Rapidly shifting equity market
Equity markets are off to a roaring start in 2019, with the magnitude of returns receiving some impressive framing — the first quarter was the best quarter for the S&P 500 Index since the third quarter of 2009, and it was the best quarterly start to a year since 1998.
This follows a fourth quarter of 2018 that was characterized by extremes of its own when the S&P 500 Index sold off to bear market levels (down -20%) intraquarter, and it marked the worst December for equity markets since 1931.
With these back-to-back quarters of extremes, it’s not surprising that style and factor leadership in the equity markets shifted substantially in the first quarter:
- Growth stocks resumed their dominance over value stocks.
- Small caps outperformed large caps for the quarter, albeit, by a modest margin.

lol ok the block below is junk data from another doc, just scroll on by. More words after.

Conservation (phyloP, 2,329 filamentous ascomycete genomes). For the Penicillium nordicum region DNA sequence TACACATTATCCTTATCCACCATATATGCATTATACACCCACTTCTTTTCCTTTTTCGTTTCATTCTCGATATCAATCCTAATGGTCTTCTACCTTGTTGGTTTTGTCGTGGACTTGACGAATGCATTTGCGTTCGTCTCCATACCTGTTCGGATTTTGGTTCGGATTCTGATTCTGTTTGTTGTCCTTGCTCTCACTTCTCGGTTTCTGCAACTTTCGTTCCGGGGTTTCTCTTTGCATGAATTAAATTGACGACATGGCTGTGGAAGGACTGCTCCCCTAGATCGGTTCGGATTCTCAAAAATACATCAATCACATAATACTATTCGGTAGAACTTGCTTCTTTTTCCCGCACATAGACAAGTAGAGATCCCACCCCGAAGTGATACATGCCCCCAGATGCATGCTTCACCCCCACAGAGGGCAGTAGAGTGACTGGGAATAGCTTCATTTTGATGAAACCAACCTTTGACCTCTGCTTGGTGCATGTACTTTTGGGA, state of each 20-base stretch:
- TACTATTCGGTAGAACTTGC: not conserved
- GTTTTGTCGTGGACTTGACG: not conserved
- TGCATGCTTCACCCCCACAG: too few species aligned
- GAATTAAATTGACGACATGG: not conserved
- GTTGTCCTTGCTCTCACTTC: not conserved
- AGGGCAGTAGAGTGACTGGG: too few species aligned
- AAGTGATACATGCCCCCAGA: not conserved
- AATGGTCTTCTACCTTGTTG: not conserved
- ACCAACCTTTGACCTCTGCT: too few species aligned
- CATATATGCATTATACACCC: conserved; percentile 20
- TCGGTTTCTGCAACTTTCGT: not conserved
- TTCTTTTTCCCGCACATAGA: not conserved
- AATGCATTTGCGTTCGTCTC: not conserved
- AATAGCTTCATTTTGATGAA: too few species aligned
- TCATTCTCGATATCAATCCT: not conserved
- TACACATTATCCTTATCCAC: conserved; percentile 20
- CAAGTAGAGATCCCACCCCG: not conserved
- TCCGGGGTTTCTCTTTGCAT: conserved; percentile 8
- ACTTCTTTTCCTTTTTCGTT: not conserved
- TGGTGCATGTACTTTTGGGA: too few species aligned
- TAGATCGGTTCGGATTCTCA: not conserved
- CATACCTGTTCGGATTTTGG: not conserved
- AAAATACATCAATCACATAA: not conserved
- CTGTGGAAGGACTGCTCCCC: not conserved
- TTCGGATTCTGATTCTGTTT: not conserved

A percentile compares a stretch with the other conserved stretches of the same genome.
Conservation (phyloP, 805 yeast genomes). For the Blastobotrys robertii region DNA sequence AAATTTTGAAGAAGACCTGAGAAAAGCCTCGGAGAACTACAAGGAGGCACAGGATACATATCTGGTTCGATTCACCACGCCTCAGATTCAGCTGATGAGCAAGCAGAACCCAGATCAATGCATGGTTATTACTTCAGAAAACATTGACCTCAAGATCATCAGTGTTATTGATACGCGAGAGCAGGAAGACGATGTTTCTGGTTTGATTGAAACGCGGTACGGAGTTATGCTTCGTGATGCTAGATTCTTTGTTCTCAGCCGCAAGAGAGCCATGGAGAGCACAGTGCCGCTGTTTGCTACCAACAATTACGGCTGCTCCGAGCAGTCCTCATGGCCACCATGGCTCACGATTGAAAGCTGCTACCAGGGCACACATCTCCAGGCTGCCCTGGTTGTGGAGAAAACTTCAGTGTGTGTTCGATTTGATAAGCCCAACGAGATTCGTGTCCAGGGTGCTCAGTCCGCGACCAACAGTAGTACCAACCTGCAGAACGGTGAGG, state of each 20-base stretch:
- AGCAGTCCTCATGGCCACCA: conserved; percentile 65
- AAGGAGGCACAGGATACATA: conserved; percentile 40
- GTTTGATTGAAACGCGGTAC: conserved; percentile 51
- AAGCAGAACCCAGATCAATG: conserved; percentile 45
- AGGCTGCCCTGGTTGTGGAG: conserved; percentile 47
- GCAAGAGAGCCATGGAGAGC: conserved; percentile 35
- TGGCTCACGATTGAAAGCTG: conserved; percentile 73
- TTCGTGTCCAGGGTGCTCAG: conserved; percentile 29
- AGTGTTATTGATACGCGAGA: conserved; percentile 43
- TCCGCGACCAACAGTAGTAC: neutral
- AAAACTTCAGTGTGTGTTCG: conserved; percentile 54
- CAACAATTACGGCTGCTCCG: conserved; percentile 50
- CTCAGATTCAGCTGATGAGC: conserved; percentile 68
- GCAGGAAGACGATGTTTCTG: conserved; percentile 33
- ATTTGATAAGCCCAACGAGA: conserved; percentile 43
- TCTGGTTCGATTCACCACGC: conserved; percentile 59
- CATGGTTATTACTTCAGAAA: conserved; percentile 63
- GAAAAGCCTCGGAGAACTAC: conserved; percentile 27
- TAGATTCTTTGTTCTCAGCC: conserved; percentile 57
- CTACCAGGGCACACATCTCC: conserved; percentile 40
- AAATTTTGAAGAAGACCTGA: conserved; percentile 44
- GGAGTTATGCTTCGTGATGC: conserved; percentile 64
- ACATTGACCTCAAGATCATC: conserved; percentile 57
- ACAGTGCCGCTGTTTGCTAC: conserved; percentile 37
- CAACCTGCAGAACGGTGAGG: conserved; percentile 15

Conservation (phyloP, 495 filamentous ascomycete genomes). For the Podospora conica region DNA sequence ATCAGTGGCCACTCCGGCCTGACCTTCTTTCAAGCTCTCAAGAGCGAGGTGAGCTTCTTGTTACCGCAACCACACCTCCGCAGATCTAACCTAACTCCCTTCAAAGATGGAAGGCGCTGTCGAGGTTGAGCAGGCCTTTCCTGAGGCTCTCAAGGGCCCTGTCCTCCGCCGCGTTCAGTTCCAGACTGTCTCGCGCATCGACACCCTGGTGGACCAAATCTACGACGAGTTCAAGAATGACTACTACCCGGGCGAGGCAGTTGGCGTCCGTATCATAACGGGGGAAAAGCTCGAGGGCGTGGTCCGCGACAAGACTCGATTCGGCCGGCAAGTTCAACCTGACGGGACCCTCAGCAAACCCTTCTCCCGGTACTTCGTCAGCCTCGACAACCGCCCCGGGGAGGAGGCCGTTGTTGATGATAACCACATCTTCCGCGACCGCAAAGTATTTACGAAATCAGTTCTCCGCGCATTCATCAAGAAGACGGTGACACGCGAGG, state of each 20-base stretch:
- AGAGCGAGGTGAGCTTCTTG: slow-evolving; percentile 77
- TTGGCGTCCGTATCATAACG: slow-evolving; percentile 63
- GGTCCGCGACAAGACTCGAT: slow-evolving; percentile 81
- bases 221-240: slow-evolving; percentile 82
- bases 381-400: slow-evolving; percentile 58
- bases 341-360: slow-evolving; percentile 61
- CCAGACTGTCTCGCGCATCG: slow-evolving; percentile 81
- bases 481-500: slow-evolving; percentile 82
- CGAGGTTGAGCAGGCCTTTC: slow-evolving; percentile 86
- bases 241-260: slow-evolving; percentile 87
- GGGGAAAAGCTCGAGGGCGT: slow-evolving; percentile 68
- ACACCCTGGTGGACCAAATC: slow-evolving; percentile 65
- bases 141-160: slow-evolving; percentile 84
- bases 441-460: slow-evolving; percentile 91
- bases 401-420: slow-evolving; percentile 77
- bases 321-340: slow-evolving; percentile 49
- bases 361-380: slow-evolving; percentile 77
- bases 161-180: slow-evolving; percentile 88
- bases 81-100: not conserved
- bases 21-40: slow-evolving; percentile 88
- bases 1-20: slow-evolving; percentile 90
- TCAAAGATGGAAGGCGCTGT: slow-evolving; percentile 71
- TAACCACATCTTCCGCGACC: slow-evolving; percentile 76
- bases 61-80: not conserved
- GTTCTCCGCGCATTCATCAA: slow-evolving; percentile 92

- Cyclical sectors, like Energy, Information Technology and Industrials, were among the best performers in the first quarter after being the three worst performing sectors in the previous quarter.
- U.S. stocks resumed their multi-year outperformance of non-U.S. developed market stocks after lagging modestly in the fourth quarter.
Investor risk appetite is back for now — but for how long?
Most striking was an abrupt change in investor risk appetite as higher beta stocks outperformed strongly for most of the early part of 2019. Part of the first quarter rally could be expected given the oversold conditions late in the fourth quarter; however, the predominant impetus was the abrupt change in Federal Reserve policy that many investors interpreted as an end to their tightening bias and rising rates.
Investors interpreted the Federal Reserve policy shift as a near-term reduction of recession risk, which would bode well for equities. But what does the policy shift say about the longer-term implications of rates and investor risk appetite?
Risks can go unrecognized
Investor risk perception at any point in time may not be a good reflection of reality at either the market or individual stock level.